The company delivered 6 per cent fewer letters in the nine months to December 25 than the year before, pushing revenues in the letter division down 5 per cent, the Telegraph reports.
In the first six months of the financial year, letter volumes dipped 4 per cent, indicating that the decline worsened during the Christmas period.
Royal Mail said: “We are seeing the impact of overall business uncertainty in the UK on letter volumes, in particular advertising and business letters.”
The company had warned in an update to the City in November that revenue from junk mail and circulars had dipped 8 per cent in the first half of the financial year as businesses scaled back their spending due to wider economic uncertainty.
Royal Mail’s parcel arm performed better: around 2pc more parcels were sent than in the previous year, pushing revenue 3 per cent higher.
Overall, revenue for the company’s UK Parcels, International and Letters arm declined 2 per cent, while revenue at its European parcels business General Logistics Systems (GLS) roses 9 per cent, meaning its total revenue for the whole company was flat.
Shares in Royal Mail opened at their lowest price for more than a year, at 435.6p, before dropping another 5p to make them the worst performing stock in the FTSE 100 this morning.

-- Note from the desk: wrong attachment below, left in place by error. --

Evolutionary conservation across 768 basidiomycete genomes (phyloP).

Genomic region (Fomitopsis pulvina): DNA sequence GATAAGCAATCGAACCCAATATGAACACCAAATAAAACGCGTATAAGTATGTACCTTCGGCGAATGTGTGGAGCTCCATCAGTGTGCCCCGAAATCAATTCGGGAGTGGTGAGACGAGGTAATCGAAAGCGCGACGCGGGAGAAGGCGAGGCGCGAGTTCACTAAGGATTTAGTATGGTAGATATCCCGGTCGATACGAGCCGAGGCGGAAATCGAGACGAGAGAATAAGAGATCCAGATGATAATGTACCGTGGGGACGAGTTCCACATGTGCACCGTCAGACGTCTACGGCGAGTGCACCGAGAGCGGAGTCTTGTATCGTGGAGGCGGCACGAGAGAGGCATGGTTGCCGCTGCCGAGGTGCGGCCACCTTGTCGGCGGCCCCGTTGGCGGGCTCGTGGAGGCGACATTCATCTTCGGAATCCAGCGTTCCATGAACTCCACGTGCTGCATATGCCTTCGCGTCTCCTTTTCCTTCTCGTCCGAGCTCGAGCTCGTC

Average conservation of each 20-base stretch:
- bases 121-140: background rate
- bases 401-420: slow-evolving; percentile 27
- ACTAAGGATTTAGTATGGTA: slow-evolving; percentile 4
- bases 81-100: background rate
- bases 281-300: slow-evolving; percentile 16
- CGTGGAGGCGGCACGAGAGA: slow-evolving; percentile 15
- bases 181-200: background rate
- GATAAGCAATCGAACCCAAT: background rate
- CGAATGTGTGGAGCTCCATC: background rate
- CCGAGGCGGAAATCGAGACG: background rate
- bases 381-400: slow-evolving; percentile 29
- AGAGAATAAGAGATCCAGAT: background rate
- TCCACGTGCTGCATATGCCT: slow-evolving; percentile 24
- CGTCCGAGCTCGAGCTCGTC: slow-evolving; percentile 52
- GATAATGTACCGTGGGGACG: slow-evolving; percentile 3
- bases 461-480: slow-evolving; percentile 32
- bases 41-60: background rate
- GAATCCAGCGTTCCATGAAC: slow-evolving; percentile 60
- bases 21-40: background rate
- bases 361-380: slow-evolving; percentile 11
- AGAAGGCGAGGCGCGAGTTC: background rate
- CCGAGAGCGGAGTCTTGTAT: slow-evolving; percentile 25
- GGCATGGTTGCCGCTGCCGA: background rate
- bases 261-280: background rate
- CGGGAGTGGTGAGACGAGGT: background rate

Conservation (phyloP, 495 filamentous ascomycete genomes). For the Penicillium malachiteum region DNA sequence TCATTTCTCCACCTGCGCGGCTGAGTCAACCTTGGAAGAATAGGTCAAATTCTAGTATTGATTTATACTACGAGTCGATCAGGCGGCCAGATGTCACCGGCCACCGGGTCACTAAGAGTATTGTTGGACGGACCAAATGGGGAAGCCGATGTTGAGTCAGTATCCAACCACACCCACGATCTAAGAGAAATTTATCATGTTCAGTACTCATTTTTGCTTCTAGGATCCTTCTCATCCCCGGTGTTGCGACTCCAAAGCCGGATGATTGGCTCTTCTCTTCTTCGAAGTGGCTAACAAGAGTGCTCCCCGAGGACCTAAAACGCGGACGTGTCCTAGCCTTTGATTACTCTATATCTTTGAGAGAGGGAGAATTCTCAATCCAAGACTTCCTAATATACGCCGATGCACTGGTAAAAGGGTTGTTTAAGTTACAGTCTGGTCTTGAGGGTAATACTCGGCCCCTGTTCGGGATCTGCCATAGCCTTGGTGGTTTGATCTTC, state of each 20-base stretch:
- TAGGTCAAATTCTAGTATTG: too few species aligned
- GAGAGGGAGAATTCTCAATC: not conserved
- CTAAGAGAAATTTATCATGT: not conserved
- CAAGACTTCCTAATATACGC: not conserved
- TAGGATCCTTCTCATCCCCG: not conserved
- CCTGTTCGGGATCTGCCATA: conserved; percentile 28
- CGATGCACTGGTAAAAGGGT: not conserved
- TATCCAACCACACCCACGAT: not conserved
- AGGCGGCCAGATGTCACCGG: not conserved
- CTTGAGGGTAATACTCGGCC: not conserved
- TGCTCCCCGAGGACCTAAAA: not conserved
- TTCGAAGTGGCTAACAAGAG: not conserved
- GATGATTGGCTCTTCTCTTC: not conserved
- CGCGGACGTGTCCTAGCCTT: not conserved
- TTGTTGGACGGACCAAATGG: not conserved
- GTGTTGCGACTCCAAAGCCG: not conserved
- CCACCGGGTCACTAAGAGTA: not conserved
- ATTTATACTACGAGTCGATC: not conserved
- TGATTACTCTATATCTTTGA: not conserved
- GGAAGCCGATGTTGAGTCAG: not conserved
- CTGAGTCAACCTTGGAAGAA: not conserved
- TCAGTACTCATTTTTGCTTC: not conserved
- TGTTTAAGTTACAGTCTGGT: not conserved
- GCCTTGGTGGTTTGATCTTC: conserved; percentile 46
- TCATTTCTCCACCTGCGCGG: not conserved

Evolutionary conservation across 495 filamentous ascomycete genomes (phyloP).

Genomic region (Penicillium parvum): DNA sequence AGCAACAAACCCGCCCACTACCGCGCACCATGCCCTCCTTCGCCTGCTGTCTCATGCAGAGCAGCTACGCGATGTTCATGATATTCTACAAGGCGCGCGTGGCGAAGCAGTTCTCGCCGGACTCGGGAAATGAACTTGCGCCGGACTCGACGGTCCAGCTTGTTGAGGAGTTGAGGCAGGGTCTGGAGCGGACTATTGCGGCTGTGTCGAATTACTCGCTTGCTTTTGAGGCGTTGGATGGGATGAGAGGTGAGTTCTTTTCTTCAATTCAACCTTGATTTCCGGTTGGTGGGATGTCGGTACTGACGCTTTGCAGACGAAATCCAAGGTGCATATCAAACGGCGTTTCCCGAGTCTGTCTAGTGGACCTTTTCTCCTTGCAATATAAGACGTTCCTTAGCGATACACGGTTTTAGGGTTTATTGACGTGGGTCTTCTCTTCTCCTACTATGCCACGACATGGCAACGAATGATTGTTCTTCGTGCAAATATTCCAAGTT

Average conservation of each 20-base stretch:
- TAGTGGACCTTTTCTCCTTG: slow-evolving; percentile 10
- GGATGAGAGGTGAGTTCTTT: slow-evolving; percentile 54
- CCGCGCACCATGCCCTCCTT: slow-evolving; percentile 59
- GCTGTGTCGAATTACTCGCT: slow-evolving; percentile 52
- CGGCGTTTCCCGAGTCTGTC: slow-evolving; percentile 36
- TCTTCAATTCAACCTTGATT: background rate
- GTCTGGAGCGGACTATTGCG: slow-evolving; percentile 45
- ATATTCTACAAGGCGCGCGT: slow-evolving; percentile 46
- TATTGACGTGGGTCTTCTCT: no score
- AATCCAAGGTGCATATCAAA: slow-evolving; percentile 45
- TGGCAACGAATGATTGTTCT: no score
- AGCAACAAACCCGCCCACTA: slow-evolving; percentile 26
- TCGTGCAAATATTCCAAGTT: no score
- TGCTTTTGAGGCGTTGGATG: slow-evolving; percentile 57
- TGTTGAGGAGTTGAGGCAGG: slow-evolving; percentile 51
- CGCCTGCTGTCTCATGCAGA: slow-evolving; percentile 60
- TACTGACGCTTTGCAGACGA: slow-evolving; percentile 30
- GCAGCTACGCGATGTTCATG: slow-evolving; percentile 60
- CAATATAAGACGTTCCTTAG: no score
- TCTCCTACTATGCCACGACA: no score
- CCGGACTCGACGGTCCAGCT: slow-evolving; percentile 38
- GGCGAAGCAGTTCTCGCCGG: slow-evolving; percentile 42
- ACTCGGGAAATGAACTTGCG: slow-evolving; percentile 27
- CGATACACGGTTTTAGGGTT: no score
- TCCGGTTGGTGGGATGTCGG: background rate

Despite this, Moya Greene, chief executive of Royal Mail, said the firm’s money-saving programme was on track and that its operating costs would drop by 1pc during the current financial year. The firm revealed in November that it wants to save £600m annually in its core UK business.
Royal Mail announced earlier this month that it would consult on changes to its final salary pension scheme, saying the expected £400m annual increase to its contributions was unaffordable. It needs to find a new way to fund the scheme after 2018, when the current £1.7bn surplus is expected to run out.
Union representatives have threatened strike action over the proposed changes, which would mean around 90,000 workers who are yet to retire would be moved to a defined contribution scheme rather than the current final salary scheme. The consultation closes in March.
Royal Mail said today that no decision would be made about the future of the scheme until the consultation process is completed. “Royal Mail has considered members’ views, and discussed responses with its unions as part of the pension review process,” it said.
Analysts suggested that moving to the new system would result in wages going up at a faster pace, as well as a one-off incentive payment to staff.
Wages and labour account for 67 per cent of costs of its UK business, according to analysts, so negotiations could prove crucial for the ongoing health of the company.